Halloween is nearly here and as you would expect from a region with so much history, there are a whole host of haunted castles, houses, pubs and mansions for you to visit to get you in the Halloween spirit.
It is rumoured that Buckland Abbey’s former resident, Sir Francis Drake continues to stalk the halls of the abbey which is now managed by the National Trust. Drake bought the abbey in the 1500s after spending many years at sea but the locals were less than happy with him moving in – local legend stats that he made a pact with the devil to help him get all the refurbishments done on time and that part of the pact means that he can never move on. It is said that his ghost travels Dartmoor in a coach driven by headless horses and following a pack of howling hounds. Locals warn that any dog that hears the pack’s cries will die immediately.
Berry Pomeroy Castle
Believed to be England’s most haunted castle, Berry Pomeroy was the former home of the Seymour family who were a prominent noble family during the Tudor and Elizabethan eras. The house was built in the 1560s but was never completed and has been abandoned since the 1700s which is when the ghost stories started. Two recurring figures include the White Lady and the Blue Lady who compete with each other to lure unsuspecting visitors to their deaths. Other spirits that have been recorded there include a small child called Isabella, two dogs, an old gardener, a guardsman and a can bearer who is said to poke people as they pass.
The White Lady is said to be the spirit of Lady Margaret Pomeroy. She haunts the dungeons where she was imprisoned and starved to death by her own sister. Berry Pomeroy Castle is still owned by the Seymour family but is managed by English Heritage.
It isn’t just Devon’s grand homes that house spirits, Wistman’s Woods on Dartmoor also appears on Most Haunted places lists. Local legend claims that Wistman’s Woods, which in fairness, does have something supernatural about it, was once the site where druids would undertake their rituals and there have been a number of reports of ghostly activities and strange goings on.
This fascinating Norman castle is said to be the home of one of Devon’s most feared judges, Judge Jeffreys. Judge Jeffreys was the one that handed out the punishments after the Monmouth Rebellion and held court in many of the towns across Devon.
Thought to be Torquay’s oldest building, Torre Abbey was founded in 1196 and is the best surviving medieval monastery in the Devon and Cornwall region. These days, it is home to a herb garden inspired by Agatha Christie and regularly hosts art events, welcoming hundreds of people through its doors.
There are a number of ghosts that live there, with the earliest being reported from as far back as the 1300s! Among them is The Spanish Lady who was incarcerated in the barn after Sir Francis Drake captured her ship, the Nuestra Senora del Rosario and brought all the crew and passengers ashore. Lady Cary is another, as the former mistress of the house, she hasn’t neglected her fine looks and is often seen in a magnificent ball gown. Reports have also been made of a headless ghost that is thought to be that of a cleric who was beheaded by the Abbot back in the 1300s.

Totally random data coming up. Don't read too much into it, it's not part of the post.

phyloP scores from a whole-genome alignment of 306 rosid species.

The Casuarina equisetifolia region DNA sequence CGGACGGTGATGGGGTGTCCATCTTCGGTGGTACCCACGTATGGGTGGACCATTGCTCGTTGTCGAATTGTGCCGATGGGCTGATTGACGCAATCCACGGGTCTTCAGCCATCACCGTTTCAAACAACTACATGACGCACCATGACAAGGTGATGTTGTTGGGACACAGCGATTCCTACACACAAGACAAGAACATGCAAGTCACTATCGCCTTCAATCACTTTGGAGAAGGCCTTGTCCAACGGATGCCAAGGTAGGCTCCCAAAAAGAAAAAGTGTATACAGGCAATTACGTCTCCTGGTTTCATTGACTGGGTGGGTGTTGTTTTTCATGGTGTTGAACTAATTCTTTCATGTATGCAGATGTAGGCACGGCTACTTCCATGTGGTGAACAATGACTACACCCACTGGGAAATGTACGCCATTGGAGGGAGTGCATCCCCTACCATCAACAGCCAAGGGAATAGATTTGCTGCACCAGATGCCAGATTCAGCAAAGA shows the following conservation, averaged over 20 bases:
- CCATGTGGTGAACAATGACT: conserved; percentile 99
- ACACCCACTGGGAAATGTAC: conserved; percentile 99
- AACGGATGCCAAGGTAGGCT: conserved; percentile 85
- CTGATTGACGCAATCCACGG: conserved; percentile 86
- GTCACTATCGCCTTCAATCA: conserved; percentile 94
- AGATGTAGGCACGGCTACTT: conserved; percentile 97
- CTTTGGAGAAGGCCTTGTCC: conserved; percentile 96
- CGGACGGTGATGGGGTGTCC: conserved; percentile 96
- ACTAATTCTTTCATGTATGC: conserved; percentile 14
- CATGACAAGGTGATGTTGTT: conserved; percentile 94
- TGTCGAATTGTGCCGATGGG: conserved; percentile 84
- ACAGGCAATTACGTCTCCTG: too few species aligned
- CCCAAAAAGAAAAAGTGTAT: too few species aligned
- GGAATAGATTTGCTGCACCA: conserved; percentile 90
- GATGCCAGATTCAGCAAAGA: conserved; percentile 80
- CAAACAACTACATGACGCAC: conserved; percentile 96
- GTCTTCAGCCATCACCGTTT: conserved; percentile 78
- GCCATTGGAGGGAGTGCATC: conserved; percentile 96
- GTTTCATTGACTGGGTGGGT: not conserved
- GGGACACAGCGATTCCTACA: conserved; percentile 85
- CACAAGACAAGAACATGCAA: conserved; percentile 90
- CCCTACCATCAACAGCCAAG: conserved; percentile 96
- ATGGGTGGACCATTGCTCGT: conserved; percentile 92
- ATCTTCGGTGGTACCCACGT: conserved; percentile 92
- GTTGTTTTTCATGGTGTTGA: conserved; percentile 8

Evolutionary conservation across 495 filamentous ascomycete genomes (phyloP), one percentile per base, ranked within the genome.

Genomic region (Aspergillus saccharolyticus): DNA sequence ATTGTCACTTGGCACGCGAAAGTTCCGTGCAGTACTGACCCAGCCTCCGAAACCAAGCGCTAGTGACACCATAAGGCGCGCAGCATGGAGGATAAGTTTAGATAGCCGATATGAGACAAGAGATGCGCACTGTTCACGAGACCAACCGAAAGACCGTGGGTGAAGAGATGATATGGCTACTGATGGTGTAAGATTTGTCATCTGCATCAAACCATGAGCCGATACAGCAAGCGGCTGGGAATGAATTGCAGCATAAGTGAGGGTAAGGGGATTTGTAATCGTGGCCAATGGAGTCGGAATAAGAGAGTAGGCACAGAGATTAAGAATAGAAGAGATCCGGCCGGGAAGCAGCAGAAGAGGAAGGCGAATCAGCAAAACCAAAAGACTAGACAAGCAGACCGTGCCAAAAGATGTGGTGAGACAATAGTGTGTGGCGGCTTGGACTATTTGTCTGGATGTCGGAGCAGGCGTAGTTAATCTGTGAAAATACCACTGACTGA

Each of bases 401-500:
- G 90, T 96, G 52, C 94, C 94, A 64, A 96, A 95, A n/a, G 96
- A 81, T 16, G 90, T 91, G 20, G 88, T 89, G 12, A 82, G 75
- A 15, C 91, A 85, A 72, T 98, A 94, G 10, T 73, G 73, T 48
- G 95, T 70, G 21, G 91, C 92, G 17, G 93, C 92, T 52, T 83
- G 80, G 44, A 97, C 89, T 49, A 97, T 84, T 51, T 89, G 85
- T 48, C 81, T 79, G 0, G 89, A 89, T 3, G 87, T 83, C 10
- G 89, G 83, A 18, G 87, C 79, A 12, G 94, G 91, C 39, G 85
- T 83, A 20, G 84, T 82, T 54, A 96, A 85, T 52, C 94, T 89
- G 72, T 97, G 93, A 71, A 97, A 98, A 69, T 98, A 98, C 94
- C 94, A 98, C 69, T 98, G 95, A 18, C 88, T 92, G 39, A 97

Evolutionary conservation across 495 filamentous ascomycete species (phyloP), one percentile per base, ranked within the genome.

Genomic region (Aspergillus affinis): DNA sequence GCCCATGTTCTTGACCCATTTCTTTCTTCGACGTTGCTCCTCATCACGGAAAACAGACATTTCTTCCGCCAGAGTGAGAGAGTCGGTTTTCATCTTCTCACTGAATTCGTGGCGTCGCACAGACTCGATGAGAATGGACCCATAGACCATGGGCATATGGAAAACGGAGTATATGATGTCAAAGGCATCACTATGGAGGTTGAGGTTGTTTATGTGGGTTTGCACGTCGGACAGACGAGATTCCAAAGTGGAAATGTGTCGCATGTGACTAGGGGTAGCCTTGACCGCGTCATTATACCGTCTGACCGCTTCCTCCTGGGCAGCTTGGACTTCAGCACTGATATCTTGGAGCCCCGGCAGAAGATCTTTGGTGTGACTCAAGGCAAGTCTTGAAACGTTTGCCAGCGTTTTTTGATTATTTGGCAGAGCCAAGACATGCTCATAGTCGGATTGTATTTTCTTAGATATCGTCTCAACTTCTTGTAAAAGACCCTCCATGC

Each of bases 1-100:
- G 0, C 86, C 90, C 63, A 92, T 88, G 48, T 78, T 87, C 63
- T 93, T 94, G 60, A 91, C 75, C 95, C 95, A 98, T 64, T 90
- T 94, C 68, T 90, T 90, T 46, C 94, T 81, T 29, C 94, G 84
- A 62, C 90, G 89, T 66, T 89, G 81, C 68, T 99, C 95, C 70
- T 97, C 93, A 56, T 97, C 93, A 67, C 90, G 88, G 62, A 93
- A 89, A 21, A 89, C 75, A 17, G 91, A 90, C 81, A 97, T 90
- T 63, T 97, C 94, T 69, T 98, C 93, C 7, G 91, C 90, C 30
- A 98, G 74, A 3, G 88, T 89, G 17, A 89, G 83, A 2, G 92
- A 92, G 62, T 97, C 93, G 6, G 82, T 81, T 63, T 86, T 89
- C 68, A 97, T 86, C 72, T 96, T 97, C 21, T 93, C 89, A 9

Originally built by one of the first Earls of Devon, the castle site in Tiverton has had many owners and now you can even stay overnight in parts of the castle grounds! If you choose the castle for your accommodation, keep your eyes peeled for the resident ghosts. The best known of these apparitions is Lady Alice Spencer and her lover, a peasant man called Maurice. The story of these hapless lovers includes Alice’s father, Sir Hugh Spencer, who was governor of the castle. He wanted to marry his daughter to a friend of his who was several years her senior and was well known as being a violent man. Alice resisted as she was actually in love with Maurice Fortescue, the castle’s manager. There was an altercation between Hugh and Maurice which led to a dual, Maurice lost and Alice drowned herself in the nearby river. Ever since, when the Exe is in flood, the pair are said to be seen walking together arm in arm around the castle’s grounds.
The castle has been part of the same family for generations and is open as a tourist attraction as well as being a family home. The fact that it is occupied by the living hasn’t put off the ghosts from visiting though. The most famous of the hauntings is known as The Grey Lady who is often seen strolling between the castle and the church or walking around the castle library. It is believed that she is Lady Frances, the wife of Viscount Courtenay in the 1700s.
Okehampton Castle is haunted by Lady Howard who is said to have organised the deaths of her four husbands. As a result, her spirit is condemned to travel across Dartmoor and then plucking one blade of grass at a time from the hill surrounding Okehampton Castle. Only when all the grass is gone, will she be able to move on.
Located in Plymouth, this magnificent manor has appeared on screen numerous times, but whether or not any of the resident ghosts ever showed up remains to be seen. The house is supposedly haunted by a former kitchen maid who was said to have been murdered while in service. She is often seen walking through the corridors and into the dining room, but never appears on the other side. Another spirit that has been reported is a small children that likes to sit on people’s beds and stare at them.
Holy Trinity Church, Buckfastleigh
Holy Trinity Church is now just ruins but in its hayday, it was a beautiful building that overlooked the town from the top of a hill. The church is the final resting place of Richard Cabell, a local man that was considered so evil by locals that they built a whole new building around his tomb with a heavy stone on top of it and iron bars along one side. The local’s fear sparked a legend that a pack of hounds visit the tomb at night which inspired the Hound of the Baskervilles.